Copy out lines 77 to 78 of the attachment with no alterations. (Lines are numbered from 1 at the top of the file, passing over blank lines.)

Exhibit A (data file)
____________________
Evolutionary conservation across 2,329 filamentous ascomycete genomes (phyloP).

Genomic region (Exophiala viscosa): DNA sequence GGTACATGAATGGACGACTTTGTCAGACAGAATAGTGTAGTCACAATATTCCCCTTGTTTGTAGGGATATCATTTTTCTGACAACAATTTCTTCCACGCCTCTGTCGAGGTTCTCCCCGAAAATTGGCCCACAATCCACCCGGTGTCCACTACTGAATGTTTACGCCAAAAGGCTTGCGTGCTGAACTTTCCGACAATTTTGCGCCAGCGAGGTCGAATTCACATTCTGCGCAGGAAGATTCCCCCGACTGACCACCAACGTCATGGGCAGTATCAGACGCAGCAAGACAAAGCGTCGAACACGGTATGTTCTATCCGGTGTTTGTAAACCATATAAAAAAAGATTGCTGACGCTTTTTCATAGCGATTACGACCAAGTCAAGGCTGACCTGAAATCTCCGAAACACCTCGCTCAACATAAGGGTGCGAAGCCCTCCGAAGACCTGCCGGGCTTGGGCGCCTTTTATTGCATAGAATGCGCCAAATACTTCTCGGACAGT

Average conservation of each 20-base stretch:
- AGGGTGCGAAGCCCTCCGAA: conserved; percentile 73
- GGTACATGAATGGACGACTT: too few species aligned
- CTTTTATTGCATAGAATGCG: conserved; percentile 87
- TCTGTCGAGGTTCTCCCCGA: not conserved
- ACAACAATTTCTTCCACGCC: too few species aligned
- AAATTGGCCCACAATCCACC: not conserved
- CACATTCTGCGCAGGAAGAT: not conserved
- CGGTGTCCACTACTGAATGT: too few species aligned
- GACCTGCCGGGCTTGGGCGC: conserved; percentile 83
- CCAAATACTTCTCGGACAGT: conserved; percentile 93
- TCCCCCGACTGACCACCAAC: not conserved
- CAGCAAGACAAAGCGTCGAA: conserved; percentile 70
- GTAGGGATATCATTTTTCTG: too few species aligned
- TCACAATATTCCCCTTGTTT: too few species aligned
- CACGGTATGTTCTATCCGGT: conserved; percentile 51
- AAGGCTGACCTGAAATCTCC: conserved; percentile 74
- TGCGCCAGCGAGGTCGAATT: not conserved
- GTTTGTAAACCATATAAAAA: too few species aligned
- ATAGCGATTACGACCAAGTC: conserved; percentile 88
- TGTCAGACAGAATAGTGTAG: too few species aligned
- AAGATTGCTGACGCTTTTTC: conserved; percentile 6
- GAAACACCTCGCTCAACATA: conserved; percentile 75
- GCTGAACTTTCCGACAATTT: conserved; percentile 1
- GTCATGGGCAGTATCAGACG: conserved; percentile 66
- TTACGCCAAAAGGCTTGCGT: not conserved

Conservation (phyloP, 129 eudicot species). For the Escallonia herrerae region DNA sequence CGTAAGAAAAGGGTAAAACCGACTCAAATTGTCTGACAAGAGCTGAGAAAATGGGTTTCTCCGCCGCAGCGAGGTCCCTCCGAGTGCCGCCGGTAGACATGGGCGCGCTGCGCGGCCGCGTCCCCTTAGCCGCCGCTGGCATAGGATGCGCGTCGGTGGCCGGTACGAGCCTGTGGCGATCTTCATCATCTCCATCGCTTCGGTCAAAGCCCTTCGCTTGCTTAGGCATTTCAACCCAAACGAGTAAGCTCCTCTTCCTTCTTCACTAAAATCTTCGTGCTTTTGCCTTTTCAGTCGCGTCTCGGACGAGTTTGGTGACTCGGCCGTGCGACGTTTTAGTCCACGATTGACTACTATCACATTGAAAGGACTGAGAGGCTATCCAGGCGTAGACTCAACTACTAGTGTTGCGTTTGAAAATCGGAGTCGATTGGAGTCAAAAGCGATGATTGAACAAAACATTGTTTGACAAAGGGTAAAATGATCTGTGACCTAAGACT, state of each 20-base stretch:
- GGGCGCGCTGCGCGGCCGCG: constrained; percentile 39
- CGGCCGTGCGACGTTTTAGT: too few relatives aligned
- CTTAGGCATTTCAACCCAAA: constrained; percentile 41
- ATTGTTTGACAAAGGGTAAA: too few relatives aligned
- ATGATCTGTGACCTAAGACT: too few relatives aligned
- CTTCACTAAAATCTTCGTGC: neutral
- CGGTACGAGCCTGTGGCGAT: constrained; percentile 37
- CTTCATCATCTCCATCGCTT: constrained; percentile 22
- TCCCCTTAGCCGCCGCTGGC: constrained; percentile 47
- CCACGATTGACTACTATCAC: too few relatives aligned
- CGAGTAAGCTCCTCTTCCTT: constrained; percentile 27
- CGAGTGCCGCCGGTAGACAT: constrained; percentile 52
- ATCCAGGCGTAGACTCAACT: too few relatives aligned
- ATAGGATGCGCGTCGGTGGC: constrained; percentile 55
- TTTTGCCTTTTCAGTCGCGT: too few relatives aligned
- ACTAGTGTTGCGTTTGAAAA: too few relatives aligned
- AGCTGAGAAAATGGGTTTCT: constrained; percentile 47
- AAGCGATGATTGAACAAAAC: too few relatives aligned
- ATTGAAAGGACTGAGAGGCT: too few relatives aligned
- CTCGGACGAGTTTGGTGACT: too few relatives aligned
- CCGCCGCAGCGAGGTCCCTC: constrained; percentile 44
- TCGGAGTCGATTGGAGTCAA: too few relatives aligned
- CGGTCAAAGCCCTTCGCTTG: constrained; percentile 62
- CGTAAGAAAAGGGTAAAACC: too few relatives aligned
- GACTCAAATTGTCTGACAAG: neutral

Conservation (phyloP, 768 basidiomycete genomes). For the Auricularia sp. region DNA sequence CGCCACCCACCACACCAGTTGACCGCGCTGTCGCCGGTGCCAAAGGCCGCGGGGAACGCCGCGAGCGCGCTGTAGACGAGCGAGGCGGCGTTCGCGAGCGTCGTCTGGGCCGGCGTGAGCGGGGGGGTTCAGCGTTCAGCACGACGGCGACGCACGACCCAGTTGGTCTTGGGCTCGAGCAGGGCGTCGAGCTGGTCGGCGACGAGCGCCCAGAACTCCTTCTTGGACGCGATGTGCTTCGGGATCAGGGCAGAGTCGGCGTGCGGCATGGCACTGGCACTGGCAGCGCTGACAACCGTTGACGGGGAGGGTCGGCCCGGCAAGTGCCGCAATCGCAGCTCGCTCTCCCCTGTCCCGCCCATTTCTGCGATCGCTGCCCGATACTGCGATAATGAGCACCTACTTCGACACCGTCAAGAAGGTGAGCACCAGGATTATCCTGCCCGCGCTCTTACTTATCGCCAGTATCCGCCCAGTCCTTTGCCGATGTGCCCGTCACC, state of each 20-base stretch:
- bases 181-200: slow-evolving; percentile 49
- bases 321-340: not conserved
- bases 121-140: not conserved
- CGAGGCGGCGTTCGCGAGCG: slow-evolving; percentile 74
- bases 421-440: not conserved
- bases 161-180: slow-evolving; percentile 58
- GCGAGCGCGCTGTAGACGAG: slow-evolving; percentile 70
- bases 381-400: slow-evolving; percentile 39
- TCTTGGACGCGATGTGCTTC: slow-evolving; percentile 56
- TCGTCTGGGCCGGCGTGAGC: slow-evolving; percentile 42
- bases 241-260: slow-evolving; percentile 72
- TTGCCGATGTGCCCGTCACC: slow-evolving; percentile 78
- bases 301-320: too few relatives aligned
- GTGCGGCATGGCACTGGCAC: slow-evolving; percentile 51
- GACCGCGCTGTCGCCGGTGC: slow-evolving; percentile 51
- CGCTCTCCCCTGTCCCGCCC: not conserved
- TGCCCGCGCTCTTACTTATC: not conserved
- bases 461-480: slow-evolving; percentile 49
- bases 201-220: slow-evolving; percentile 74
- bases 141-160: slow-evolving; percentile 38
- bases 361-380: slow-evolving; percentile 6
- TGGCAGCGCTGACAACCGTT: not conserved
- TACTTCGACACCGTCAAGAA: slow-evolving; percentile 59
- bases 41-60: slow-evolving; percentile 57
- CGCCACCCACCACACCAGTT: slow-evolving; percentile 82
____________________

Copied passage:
- TGGCAGCGCTGACAACCGTT: not conserved
- TACTTCGACACCGTCAAGAA: slow-evolving; percentile 59